Bucks County appears to be the only county that was invited to apply for CTCL grants prior to Sept. 1 that turned down the offer.
Requests for comment to Boockvar were not returned, and emails to reach her were unsuccessful.
The Department of State defended the grants, and the process.
“After the 2020 primary election, we worked with every county to assess their needs for added equipment and staffing for the November election,” said Ellen Lyon, deputy communications director with the DOS.
“The Department of State was able to provide federal subgrants to the counties for that purpose, and the counties also were strongly encouraged to apply for grants made available through the Center for Tech and Civic Life,” Lyon added. “Every county had the opportunity to apply for a grant from the Center for Tech and Civic Life, and every county that did apply received a grant.”
An analysis of the grants shows that even when the raw dollar amounts were averaged out on a per-registered-voter basis, “blue” counties were funded at a rate far above their “red” counterparts.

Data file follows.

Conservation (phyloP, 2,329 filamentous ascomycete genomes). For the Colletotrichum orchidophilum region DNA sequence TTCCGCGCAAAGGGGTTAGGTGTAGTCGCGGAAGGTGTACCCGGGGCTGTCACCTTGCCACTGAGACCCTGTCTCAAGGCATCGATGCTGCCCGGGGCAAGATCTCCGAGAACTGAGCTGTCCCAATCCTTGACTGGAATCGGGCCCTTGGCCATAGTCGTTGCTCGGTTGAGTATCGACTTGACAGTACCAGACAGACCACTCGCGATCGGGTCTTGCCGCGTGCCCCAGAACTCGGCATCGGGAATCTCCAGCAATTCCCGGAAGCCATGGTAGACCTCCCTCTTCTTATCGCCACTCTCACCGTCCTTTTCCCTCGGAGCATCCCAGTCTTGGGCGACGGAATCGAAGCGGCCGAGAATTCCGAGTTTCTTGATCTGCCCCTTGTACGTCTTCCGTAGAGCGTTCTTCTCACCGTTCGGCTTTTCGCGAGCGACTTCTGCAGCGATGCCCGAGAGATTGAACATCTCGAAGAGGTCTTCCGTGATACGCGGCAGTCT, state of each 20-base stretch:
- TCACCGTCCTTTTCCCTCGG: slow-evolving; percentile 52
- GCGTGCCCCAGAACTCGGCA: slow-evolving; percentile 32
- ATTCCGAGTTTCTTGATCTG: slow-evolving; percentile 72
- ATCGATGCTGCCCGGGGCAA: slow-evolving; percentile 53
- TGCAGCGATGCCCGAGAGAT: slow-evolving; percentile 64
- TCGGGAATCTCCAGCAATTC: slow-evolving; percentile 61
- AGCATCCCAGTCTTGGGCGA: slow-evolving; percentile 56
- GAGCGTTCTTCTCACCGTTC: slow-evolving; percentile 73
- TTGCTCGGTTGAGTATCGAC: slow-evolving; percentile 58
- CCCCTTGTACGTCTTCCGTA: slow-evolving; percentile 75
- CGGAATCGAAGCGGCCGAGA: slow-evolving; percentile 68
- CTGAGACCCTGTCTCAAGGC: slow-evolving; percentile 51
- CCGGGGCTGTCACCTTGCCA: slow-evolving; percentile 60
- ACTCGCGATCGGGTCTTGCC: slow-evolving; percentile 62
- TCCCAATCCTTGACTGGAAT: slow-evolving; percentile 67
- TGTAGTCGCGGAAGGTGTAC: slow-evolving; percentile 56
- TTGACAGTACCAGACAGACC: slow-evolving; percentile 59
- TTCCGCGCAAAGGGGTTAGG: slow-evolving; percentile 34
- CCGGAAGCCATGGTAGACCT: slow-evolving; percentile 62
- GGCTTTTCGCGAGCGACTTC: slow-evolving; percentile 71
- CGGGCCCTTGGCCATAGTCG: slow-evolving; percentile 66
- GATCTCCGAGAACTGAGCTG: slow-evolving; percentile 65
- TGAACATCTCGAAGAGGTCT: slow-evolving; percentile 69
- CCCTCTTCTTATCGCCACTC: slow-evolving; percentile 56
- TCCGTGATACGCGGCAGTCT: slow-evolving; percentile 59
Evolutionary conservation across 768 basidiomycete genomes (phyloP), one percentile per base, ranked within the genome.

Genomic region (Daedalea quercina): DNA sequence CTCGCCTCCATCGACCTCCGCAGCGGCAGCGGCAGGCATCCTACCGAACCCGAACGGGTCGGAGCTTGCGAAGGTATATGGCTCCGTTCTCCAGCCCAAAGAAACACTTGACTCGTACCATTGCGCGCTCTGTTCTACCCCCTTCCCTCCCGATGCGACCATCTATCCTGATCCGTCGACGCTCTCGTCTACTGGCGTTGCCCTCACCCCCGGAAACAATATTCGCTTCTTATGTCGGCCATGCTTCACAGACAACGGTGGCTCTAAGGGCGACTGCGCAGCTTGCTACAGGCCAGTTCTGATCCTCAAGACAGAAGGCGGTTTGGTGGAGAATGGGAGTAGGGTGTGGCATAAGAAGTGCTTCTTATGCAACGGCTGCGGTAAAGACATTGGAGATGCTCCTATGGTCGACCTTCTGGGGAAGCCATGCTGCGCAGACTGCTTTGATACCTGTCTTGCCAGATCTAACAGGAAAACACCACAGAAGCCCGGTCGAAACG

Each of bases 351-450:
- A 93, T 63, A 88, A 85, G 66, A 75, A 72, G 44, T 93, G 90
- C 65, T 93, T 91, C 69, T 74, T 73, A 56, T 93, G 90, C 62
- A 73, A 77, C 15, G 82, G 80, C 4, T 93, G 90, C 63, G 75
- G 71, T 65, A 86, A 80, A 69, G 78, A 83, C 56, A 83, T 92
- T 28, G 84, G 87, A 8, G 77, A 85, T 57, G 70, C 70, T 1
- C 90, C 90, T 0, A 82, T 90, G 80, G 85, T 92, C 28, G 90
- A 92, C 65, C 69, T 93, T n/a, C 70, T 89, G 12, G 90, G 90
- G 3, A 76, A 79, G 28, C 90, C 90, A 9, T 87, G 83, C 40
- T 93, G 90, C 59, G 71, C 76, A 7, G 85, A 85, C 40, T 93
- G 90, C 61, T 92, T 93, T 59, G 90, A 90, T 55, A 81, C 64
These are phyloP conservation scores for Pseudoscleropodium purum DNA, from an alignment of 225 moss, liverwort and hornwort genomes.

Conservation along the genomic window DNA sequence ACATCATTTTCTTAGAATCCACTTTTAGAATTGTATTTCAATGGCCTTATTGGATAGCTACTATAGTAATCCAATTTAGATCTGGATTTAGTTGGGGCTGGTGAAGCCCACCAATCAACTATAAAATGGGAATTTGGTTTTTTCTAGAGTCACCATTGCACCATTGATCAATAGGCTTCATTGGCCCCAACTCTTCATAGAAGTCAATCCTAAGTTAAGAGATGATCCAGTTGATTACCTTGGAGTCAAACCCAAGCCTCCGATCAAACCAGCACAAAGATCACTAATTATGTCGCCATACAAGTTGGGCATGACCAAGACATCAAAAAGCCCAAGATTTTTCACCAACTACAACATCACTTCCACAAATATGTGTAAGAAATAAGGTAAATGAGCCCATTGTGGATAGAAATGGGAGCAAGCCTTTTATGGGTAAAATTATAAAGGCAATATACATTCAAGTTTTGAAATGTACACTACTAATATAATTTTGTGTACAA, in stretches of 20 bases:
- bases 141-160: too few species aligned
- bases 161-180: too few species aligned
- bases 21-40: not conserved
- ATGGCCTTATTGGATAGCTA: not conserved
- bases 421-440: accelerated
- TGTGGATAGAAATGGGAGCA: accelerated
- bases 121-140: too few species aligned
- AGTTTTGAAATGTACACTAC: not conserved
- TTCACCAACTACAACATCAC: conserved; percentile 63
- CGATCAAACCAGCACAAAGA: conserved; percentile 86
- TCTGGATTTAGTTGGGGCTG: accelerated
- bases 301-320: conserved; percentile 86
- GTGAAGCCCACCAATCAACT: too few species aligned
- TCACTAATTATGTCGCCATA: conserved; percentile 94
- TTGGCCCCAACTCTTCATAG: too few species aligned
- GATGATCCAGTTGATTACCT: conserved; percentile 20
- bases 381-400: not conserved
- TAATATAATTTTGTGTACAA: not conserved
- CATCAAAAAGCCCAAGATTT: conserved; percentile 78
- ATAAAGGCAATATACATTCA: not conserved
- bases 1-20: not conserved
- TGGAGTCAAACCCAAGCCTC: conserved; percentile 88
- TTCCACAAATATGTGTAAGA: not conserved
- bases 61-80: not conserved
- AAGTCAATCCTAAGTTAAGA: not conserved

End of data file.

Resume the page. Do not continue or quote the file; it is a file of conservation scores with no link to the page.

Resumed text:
Boockvar later resigned amid a scandal in which her office failed to follow all of the procedural steps necessary to place a statewide question on the 2021 primary ballot.
Emails show she was instrumental in facilitating election grant applications for Delaware, Chester, and Montgomery Counties, among others, in the summer of 2020—counties that were later heralded by news organizations like NPR as the lynchpin to Biden’s eventual win in Pennsylvania.
Emails show she was instrumental in facilitating election grant applications for… counties that were later heralded… as the lynchpin to Biden’s eventual win in Pennsylvania.
“The Center for Tech in Civic, or CTCL, is providing a grant opportunity for counties to apply for funding to assist with election implementation,” Walls-Lavelle said in another email to Josh Maxwell, the vice-chair of the Chester County Board of Commissioners. “If you are interested in applying, please complete this questionnaire and return it to me by Wednesday if possible. I will make sure it gets to CTCL and then I believe the next step would be setting up a call with them to discuss everything in more detail.”